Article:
In the apparel vertical, the stakes involved in making accurate product forecasts have always been high. Retailers that order too much of a given product must discount to move merchandise in order to make space for the next season’s items — but if they order too little, they miss out on potential sales and disappoint their customers.
Needless to say, the disruptions stemming from COVID-19 have made apparel forecasting that much harder. Brad Eckhart, a 30-year retail executive with experience at companies including Finish Line and Ralph Lauren, advises apparel retailers to “plan conservatively” for holiday 2020 and beyond. “It’s always easier to ‘chase’ inventory than to live with over-ordering,” said Eckhart, now a Partner at Columbus Consulting, in an interview with Retail TouchPoints.
More important than the size of future orders, however, is their channel destination — full-price stores, outlets or e-Commerce sales. Unfortunately, retailers are struggling with a lot of what former Secretary of Defense Donald Rumsfeld termed “unknown unknowns,” including what percentage of consumers will stick with online apparel shopping when stores eventually reopen; the impact of promotional activity; and the future destiny of shopping malls.
Retail TouchPoints (RTP): It’s become a cliché to say this year is unprecedented, but is that really the case when it comes to the impact on retail forecasting?
Brad Eckhart: It’s unprecedented in that almost everyone is dealing with these issues, that it’s not limited to a single retailer or category. While the industry as a whole has never faced this kind of issue in the past, most of us in retail have faced similar situations at a category level. In fashion apparel, which can operate with a nine-month lead time, we were used to constantly having to cancel orders or “chase” goods that we needed.
RTP: What have been some of the immediate impacts on apparel retailers, particularly those selling seasonal merchandise?
Eckhart: At Columbus Consulting, we’re not hearing that retailers are all doom and gloom and swimming in inventory. It’s true that consumer mindsets have changed so much, and that fashion apparel is not on their minds. But retailers who were smart and acted fast would have looked forward [when COVID-19 first hit] and cancelled orders they had already placed. That essentially meant cancelling their transitional season deliveries, extending their summer selling season into July and August and then moving straight into fall.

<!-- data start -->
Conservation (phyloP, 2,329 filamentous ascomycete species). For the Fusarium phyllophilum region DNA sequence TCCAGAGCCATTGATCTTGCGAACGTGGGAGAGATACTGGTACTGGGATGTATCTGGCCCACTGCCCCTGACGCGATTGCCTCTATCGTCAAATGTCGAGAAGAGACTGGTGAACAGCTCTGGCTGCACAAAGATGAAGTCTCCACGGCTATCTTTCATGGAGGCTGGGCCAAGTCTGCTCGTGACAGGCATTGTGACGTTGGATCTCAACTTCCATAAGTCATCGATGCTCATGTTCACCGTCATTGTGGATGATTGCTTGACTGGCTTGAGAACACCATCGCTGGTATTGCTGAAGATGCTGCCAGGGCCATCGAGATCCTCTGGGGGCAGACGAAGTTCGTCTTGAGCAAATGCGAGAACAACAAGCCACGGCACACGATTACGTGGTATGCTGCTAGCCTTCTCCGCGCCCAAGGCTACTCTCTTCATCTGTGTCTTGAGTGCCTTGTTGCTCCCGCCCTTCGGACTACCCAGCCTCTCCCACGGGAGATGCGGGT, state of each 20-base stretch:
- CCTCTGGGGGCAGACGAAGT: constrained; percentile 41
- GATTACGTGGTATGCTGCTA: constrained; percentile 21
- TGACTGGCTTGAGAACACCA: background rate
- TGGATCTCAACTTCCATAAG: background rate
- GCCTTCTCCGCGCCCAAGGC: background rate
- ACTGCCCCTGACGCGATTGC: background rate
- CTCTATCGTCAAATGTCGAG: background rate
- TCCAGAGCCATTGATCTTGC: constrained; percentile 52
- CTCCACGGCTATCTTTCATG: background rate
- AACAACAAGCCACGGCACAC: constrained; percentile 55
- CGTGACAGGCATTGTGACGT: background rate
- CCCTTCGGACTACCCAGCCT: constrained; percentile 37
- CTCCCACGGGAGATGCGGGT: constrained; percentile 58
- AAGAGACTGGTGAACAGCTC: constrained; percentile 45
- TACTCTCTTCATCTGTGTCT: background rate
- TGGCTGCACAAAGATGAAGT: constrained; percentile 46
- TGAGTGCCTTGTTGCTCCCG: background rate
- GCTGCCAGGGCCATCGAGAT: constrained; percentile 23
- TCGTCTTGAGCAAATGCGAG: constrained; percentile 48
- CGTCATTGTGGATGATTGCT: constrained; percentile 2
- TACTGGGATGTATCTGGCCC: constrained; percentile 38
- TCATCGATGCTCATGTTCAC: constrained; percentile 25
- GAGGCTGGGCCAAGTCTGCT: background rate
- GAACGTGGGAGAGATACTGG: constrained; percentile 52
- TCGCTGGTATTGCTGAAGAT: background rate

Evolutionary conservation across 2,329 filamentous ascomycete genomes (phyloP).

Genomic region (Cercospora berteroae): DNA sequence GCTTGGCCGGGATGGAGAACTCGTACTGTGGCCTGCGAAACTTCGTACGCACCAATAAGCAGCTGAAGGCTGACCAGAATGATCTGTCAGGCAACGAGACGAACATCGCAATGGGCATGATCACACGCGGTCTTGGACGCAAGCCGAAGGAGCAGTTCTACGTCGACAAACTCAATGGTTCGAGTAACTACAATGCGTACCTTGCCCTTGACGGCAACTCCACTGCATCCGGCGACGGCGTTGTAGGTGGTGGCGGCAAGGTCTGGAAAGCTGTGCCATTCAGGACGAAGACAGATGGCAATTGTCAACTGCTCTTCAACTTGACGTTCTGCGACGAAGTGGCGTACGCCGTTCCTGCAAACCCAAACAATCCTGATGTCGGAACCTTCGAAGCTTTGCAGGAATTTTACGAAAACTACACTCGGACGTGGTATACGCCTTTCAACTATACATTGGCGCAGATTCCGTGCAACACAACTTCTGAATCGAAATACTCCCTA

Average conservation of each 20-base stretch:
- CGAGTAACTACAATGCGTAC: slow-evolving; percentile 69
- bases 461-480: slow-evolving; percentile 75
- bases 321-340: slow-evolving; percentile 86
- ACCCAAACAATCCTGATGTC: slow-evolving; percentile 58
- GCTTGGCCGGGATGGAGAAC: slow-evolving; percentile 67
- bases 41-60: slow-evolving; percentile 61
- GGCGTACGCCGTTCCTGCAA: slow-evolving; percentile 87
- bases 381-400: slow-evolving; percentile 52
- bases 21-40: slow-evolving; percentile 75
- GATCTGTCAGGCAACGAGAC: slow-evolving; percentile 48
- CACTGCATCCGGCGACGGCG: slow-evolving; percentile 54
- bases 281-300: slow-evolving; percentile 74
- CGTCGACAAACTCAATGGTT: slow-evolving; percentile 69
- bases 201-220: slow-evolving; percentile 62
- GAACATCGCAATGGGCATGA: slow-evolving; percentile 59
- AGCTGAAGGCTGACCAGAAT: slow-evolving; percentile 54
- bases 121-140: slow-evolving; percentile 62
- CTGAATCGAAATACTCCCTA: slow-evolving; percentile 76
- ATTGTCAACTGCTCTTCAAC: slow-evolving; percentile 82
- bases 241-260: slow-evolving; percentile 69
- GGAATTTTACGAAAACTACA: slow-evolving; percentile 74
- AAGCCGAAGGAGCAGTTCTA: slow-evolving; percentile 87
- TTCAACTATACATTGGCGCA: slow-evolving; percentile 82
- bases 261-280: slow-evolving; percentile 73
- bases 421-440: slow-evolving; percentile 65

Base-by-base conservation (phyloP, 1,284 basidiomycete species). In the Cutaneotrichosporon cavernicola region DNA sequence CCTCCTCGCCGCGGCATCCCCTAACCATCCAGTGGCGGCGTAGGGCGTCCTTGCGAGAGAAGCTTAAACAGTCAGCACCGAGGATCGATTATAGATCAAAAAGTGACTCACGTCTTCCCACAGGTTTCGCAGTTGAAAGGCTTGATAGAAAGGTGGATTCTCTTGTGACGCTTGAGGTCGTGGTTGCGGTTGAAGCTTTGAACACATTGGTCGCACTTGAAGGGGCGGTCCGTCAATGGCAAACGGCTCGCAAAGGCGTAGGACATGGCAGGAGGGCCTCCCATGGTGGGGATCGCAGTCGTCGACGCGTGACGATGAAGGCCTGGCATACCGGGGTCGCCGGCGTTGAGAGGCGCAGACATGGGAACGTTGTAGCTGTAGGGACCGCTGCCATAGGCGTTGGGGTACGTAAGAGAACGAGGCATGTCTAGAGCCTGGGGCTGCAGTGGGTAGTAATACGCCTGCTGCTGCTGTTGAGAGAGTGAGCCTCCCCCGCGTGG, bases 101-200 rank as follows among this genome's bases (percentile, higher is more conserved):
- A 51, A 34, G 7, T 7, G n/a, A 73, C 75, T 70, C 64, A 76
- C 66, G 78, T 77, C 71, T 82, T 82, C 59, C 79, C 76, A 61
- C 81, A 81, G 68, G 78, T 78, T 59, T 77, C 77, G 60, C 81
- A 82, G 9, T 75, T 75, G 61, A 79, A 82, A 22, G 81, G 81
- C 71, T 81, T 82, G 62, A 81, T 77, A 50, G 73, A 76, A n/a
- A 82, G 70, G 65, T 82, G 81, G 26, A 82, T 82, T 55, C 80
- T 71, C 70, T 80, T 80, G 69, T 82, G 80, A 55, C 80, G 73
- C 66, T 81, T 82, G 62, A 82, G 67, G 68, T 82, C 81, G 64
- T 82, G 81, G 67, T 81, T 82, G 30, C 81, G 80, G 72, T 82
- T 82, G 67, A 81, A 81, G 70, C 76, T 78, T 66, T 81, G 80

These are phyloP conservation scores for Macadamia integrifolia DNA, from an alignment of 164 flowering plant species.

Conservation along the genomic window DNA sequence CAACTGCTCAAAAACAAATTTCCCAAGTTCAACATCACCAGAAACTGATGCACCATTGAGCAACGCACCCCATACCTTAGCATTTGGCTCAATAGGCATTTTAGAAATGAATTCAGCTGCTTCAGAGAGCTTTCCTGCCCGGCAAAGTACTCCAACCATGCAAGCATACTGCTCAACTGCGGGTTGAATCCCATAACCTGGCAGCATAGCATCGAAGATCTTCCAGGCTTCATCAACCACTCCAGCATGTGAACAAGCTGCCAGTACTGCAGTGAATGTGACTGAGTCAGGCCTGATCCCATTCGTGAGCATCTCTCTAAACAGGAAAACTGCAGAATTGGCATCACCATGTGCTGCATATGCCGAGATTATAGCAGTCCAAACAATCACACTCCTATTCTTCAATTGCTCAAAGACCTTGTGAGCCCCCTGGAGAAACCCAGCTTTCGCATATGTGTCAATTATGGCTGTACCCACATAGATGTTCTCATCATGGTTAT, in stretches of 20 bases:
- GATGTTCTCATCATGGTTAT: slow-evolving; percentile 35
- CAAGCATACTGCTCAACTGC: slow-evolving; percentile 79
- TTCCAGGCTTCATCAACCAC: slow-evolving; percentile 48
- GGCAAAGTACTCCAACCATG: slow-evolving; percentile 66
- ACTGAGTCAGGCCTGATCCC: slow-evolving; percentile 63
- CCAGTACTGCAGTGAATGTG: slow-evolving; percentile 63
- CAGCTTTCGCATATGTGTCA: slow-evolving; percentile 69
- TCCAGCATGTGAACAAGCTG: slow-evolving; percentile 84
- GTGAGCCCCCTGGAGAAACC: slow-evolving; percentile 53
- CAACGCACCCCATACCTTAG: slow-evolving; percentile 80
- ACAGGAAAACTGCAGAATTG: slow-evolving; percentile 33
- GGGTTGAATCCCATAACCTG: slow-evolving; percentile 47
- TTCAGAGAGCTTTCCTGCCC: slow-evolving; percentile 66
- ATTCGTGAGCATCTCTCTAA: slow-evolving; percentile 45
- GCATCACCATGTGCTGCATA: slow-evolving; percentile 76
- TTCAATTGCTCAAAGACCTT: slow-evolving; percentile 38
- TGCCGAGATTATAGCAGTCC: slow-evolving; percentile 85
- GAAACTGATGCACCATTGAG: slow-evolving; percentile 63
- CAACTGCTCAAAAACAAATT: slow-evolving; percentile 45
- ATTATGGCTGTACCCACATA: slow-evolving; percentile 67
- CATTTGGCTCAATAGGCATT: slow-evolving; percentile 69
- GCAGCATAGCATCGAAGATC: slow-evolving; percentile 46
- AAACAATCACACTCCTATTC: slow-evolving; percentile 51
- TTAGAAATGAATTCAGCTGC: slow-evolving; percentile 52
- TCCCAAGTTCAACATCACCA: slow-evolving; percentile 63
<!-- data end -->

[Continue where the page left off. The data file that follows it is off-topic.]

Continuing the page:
RTP: What should retailers keep in mind as they do their forecasting for the Q4 holiday season?
Eckhart: The big challenge is planning the mix of what will be sold via brick-and-mortar and online, and how that affects different product categories. That’s all impacted by the complexity of the assumptions retailers have to make, and how many different scenarios they need to plan for. For example, we don’t know how much of the shift to online will stick to online purchases: is it 10% [of the COVID-19 shift], or 80%? That depends on the product category we’re talking about, but it’s also about the retailer’s online sophistication pre-COVID. I really feel for those retailers that weren’t very sophisticated online and who are now scrambling to catch up.
The mix of online versus in-store is really the big question mark, because it plays a critical role in not just inventory planning but all of supply chain planning. It also depends on what promotional activities are going to occur: retailers’ marketing strategies will change significantly based on inventory levels and on consumers’ response.
We’ve seen marketing changes already with TV ads that are more “COVID-friendly.” For example, if you have an ad that shows people shaking hands, then that brand is not speaking to the current situation in the right way.
Probably the most fluid thing, the one that I would really be concerned about, is a situation where COVID-19 is not improving. That raises a number of questions: How will consumers be celebrating the holidays? Are they going to get together, or will that not happen? Does that mean that customers won’t be going to malls to the same degree that they have in the past, and that the online shift will continue through the holiday season? If so, what does that mean for what retailers are going to have for sale online versus what they offer now?
RTP: Traditionally, a significant portion of consumers have been reluctant to buy clothing online. How much has COVID-19 changed those attitudes?
Eckhart: I predict that consumers are going to be more willing to buy products online that they weren’t willing to before. They may be taking more risks in terms of trying product categories. During this time period, everyone has bought something online, and some have never bought apparel online before. And the minute you buy something based on a click from an ad, you’re on the retailer’s mailing list and you’re in their analysis of how they’re putting ads online.
Another factor is that consumers get more confidence as they buy things online. Overall brand loyalty is suffering as a result of COVID, with people trying brands they’ve never heard of because they’re going for the products that are available. There’s a continuum [of brand loyalty] from toilet paper all the way up to apparel.
RTP: What would be your advice for retailers doing their planning for 2021?
Eckhart: I would advise them to plan conservatively. It’s always easier to “chase” inventory than to live with over-ordering.
Another thing that plays into these calculations is a retailer’s real estate strategy. Retailers have been talking about renegotiating leases, remodeling or closing stores, and all those conversations will be 10 times more difficult than they are now. There are questions about whether some malls will even exist next spring. That calls for retailers to be conservative, not just in terms of projecting comp store sales but also in terms of real estate.